Whether we are working in a startup or a large enterprise, we can still embrace Lean tenets. If we are building a product, we may use something like Launch Darkly to A/B test our newest features with our customers and closely monitor the impact of those features via the data we are gathering (Note: we aren’t discussing collecting data here, but to be clear - you must. If you don’t measure it, you’ll never know if you’ve improved it). If we are building a product for users within an enterprise, we can shortcut the process - practice _Genchi Genbutsu_ and go and talk with the people who are using the new features!
Along with feedback on what we develop, we need to ensure we cultivate a strong feedback culture within our team. Feedback is what helps us grow. It allows us to understand what we are doing well, and what we can improve. It should always be timely - the best time to give and receive feedback is immediately after the subject of the feedback has occurred. It should always be supplied in a way that Feeds Forward, and does not just focus on the negative.
The best way to do this is to embed an understanding in the team that feedback isn’t just encouraged - it is expected. This should come from leadership, and be fostered within the team.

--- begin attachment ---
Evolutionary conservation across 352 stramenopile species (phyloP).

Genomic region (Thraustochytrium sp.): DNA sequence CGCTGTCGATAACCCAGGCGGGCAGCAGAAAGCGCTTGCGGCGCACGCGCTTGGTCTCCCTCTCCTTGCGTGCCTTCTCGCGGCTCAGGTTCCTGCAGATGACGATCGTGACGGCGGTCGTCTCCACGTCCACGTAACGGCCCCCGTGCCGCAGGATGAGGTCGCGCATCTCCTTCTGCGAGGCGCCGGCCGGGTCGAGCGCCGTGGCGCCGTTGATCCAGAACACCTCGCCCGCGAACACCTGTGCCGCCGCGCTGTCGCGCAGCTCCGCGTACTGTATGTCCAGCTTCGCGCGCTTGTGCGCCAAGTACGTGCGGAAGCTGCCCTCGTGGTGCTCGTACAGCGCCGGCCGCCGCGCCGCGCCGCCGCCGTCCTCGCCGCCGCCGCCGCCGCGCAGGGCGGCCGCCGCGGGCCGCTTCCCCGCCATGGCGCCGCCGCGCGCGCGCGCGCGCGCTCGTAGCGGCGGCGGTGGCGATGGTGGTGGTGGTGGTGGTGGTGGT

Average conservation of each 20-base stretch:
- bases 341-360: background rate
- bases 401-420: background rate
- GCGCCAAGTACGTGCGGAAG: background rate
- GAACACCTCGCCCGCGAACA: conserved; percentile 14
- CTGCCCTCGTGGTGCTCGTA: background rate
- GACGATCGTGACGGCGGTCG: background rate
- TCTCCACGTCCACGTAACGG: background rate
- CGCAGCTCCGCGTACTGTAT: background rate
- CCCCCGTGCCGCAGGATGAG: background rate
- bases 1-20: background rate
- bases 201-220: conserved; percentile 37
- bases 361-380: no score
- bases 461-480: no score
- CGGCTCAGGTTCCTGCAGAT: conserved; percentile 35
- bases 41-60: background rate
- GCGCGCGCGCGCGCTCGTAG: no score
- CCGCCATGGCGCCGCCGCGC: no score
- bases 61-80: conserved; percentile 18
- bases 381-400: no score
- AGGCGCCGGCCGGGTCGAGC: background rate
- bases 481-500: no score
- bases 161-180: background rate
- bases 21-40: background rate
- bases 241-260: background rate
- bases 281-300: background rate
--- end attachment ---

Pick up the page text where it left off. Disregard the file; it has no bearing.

Whilst we progress with our delivery, a litany of eponymous laws will likely strike. Murphy’s Law, Hofstadter’s Law, Zawinski’s Law and many more - all of these are reflections of the Volatile, Uncertain, Complex, Ambiguous problem spaces we work in whilst delivering software. Outside of the more common laws of software, many many more unique circumstances will arise in your particular initiative that will challenge your team, and move them away from any theoretical optimum path.
The most important thing we can do when confronted by situations that are less than favourable is to lean into the pain. It is imperative we both clearly understand what has led to our current reality, and can articulate that both within our team, and to our stakeholders and sponsors. If we can do this, we can then make sensible decisions steeped in reality. If we don’t do this, we delay inevitable and more severe decision making and consequences.